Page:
Most of the web seemed to greet the news favorably. After all, Pegg is clearly a fan of the franchise (or, at the very least, he's certainly a die-hard fan of this reboot). Also, Pegg has an impressive record of writing and co-writing features and television projects like Shaun of the Dead, Hot Fuzz, and The World's End. While those are all good, I'm particular impressed with his writing and acting from his Spaced television show. (If you haven't seen it, pick it up on home video DVD, and methinks you'll be equally surprised.) Lastly, one could argue that Pegg has served as the most vocal cheerleader of these current Star Trek movies; thus, why not give him a chance to see what he can do with a silver screen story?
Besides, I've always said that things like casting news and/or director announcements really don't have a whole lot of interest for me at this stage in my life. All too often, I've been disappointed by far too many projects to list here, and that's taught me that what really matters less the star power is what Shakespeare I think it was said (I'll paraphrasing): "The story's the thing." A good story can usually salvage a bad acting choice, whereas I've rarely (if ever) seen a great actor save a bad story.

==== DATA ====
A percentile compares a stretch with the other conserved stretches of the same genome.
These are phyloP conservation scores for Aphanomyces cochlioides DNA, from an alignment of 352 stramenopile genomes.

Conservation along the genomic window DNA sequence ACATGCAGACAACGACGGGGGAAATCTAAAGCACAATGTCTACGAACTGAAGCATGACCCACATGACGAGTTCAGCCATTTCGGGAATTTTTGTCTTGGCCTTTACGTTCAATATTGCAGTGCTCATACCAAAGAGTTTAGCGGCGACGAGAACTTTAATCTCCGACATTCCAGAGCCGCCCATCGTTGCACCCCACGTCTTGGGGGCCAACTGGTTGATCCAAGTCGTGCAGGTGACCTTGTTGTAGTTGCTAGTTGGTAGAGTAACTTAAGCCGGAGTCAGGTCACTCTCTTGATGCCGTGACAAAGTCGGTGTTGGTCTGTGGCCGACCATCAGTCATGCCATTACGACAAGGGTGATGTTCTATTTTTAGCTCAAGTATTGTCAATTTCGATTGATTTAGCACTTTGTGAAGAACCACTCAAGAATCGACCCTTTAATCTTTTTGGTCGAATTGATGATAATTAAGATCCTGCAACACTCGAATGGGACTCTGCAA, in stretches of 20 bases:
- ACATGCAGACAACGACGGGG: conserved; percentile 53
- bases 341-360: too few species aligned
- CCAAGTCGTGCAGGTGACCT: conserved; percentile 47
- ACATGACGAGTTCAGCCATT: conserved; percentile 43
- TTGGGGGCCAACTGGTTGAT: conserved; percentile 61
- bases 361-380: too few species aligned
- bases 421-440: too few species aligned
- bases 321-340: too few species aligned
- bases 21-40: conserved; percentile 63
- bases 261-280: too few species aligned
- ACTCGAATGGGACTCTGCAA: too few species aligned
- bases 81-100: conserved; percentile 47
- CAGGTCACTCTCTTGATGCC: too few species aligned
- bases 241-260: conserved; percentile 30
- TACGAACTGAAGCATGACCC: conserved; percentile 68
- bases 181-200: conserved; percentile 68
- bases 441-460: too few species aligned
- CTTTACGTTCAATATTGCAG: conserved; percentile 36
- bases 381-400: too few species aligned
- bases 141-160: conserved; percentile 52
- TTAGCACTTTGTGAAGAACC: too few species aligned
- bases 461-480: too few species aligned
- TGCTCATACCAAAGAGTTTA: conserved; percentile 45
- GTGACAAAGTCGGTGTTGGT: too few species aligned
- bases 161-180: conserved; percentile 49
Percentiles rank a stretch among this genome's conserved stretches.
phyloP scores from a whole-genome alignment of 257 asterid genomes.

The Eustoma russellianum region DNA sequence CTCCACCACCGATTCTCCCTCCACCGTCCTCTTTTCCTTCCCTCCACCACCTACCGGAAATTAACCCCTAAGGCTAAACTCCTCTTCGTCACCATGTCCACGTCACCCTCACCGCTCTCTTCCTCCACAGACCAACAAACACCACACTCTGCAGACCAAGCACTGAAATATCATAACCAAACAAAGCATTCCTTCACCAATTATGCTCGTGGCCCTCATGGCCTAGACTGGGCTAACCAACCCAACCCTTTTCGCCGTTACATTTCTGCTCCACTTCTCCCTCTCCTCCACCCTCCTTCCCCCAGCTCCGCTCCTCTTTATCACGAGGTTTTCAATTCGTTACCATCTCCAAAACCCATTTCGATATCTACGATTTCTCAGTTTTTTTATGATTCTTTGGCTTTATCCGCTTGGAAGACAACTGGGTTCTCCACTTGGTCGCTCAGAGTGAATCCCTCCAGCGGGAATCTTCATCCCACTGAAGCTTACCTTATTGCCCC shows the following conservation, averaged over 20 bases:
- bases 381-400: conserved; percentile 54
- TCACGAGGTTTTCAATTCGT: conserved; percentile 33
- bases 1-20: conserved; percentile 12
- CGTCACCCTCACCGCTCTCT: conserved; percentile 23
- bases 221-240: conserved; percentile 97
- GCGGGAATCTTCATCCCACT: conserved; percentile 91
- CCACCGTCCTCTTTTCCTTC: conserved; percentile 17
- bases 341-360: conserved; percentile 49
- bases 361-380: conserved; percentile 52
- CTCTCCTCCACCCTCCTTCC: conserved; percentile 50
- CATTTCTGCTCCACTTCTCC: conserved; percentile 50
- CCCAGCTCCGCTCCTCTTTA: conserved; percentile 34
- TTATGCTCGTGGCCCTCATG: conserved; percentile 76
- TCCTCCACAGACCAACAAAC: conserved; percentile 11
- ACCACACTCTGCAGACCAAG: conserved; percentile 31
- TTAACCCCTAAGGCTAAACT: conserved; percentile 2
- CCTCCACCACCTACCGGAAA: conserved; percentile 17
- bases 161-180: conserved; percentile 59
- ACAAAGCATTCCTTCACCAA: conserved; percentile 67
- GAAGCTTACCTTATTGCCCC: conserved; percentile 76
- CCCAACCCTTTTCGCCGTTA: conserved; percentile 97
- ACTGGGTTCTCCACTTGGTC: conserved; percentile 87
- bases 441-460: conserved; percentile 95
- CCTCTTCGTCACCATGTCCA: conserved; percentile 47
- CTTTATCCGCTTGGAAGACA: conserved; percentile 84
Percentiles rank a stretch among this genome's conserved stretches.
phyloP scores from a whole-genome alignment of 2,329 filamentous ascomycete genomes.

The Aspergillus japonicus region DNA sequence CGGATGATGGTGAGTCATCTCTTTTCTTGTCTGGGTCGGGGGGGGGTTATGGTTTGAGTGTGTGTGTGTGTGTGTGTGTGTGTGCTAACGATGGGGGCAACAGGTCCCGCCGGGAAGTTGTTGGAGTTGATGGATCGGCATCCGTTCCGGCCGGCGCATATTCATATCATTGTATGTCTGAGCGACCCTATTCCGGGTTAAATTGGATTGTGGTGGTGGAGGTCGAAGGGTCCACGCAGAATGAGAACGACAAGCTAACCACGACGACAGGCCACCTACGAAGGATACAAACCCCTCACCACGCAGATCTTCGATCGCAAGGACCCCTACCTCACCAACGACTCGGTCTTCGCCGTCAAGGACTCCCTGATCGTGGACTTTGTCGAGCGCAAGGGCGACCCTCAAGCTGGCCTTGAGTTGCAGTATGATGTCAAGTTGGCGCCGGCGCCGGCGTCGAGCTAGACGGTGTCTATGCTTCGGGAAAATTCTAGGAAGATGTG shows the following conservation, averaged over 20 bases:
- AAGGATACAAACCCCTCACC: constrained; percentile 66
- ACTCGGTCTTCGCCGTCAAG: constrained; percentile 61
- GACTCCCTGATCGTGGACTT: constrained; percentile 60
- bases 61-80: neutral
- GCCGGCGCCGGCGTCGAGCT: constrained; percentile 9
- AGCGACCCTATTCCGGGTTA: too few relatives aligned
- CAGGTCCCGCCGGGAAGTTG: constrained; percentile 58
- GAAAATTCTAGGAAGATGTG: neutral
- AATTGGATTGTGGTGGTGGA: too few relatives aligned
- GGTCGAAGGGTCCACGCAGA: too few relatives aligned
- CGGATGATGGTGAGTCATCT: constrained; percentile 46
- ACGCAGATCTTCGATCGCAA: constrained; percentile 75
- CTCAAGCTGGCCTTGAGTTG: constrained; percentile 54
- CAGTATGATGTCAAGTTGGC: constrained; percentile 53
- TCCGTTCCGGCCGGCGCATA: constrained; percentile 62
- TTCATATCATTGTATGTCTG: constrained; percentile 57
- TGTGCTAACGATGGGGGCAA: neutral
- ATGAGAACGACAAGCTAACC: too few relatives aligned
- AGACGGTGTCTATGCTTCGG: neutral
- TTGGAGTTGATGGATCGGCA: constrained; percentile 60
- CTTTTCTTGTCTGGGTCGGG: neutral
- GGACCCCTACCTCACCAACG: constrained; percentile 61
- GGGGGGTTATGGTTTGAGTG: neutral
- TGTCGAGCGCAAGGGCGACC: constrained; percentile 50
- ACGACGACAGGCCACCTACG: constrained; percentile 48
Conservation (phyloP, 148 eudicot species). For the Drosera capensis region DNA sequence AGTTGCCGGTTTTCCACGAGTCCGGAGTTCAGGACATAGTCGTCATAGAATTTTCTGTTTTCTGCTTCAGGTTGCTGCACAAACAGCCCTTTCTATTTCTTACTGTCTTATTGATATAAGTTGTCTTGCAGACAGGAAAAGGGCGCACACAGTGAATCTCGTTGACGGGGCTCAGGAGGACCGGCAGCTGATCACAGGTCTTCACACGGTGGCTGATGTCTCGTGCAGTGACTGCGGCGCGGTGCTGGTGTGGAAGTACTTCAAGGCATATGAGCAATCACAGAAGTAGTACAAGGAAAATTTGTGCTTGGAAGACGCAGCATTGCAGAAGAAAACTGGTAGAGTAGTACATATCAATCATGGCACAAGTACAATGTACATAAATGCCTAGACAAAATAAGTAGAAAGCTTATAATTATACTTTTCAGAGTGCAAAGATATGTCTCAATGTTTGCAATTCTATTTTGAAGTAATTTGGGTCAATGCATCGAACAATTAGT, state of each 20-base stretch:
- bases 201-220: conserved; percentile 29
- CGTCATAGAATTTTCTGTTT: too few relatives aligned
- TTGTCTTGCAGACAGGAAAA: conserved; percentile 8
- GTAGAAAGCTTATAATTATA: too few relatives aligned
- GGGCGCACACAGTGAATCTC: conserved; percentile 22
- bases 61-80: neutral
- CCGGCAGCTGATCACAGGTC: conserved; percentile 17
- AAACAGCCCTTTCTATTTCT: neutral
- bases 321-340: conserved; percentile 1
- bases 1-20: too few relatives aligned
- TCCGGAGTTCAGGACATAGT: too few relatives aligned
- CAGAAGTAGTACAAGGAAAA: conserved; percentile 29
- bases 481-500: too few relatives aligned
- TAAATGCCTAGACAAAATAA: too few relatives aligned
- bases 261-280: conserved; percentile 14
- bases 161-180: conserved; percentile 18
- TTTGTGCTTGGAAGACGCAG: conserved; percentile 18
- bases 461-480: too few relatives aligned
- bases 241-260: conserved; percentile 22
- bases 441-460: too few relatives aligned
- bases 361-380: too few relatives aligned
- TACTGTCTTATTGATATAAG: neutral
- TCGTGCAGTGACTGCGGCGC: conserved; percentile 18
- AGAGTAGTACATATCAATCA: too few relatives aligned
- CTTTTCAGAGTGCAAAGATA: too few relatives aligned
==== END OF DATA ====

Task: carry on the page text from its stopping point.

As to who can write a good story?
Well, as one who practices a fair amount of writing on a daily basis, I've always contended to friends and family that anyone -- and I do mean anyone -- can be a storyteller. Granted, I don't necessarily believe that anyone can be a masterful storyteller all of the time but -- every now and then -- I think the sky parts and the clouds fall away, leaving truly great things to come through on the horizon. I think given the right circumstances everyone can rise to the occasion and do some of their best work regardless of how many big or small ideas are bouncing around like rabbits in their heads.
That said, 2016 will serve as Star Trek's fiftieth anniversary, so I can understand why Paramount wants this picture in-the-can and on its way to the megaplexes by then. A deadline looming can often times help serve as an inspiration to those of us who try to work off of them. Writers tend to be pragmatic people more often than not -- I say this based entirely on my own experiences with them -- and I suspect more of us try to draw inspiration from a due date as opposed to look on them as a curse.
So ... the end result of all of this digestion is that I'm going to stay cautiously optimistic about the decision to put this project in Pegg's hands. He's certainly written enough to know what elements make for a successful story, and audiences seem to embrace what he's done even if those particular visions may not exactly look like Star Trek stories.
If anything, he's definitely got the weight of the franchise on his shoulders at present, and -- loving Trek as much as I do -- I'm going to wish him well.
Keep boldly going, my friends ...